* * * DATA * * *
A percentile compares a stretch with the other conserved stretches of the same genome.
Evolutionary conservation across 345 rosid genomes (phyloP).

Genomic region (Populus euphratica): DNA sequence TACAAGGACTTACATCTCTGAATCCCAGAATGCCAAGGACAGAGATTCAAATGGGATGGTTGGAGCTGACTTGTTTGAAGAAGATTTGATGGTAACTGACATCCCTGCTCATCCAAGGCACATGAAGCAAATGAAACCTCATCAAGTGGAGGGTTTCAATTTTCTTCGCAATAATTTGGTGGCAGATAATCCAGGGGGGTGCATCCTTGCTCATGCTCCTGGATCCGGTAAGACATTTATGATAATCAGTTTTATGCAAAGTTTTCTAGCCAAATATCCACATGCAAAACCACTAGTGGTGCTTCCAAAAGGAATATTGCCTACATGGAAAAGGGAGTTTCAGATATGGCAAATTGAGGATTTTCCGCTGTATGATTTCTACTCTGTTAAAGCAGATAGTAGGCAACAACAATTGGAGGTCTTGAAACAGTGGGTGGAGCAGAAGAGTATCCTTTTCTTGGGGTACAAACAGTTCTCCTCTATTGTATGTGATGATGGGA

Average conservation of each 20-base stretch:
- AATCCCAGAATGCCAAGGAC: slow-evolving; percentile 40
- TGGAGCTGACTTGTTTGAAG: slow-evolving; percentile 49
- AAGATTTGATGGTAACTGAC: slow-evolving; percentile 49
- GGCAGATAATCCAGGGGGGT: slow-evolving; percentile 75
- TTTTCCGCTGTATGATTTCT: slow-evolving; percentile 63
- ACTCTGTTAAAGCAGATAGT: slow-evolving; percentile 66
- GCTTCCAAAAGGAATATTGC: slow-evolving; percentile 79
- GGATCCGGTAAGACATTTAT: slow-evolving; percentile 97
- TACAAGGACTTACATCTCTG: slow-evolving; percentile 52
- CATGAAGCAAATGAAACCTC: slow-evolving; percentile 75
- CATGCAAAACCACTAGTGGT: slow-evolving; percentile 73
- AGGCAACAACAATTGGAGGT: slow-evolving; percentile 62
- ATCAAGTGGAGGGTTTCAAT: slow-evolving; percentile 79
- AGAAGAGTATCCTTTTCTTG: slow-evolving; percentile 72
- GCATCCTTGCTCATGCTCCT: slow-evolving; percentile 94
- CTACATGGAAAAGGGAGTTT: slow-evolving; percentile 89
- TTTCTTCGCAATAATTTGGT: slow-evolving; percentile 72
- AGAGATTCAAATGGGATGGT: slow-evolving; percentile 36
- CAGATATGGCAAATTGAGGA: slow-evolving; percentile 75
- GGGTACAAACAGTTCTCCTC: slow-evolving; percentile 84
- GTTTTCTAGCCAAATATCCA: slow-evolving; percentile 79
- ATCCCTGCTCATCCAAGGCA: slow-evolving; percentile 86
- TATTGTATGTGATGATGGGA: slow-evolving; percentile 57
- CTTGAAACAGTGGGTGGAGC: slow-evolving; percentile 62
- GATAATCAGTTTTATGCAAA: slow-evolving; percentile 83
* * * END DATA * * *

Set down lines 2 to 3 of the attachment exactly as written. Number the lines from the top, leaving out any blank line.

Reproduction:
Evolutionary conservation across 345 rosid genomes (phyloP).

Genomic region (Populus euphratica): DNA sequence TACAAGGACTTACATCTCTGAATCCCAGAATGCCAAGGACAGAGATTCAAATGGGATGGTTGGAGCTGACTTGTTTGAAGAAGATTTGATGGTAACTGACATCCCTGCTCATCCAAGGCACATGAAGCAAATGAAACCTCATCAAGTGGAGGGTTTCAATTTTCTTCGCAATAATTTGGTGGCAGATAATCCAGGGGGGTGCATCCTTGCTCATGCTCCTGGATCCGGTAAGACATTTATGATAATCAGTTTTATGCAAAGTTTTCTAGCCAAATATCCACATGCAAAACCACTAGTGGTGCTTCCAAAAGGAATATTGCCTACATGGAAAAGGGAGTTTCAGATATGGCAAATTGAGGATTTTCCGCTGTATGATTTCTACTCTGTTAAAGCAGATAGTAGGCAACAACAATTGGAGGTCTTGAAACAGTGGGTGGAGCAGAAGAGTATCCTTTTCTTGGGGTACAAACAGTTCTCCTCTATTGTATGTGATGATGGGA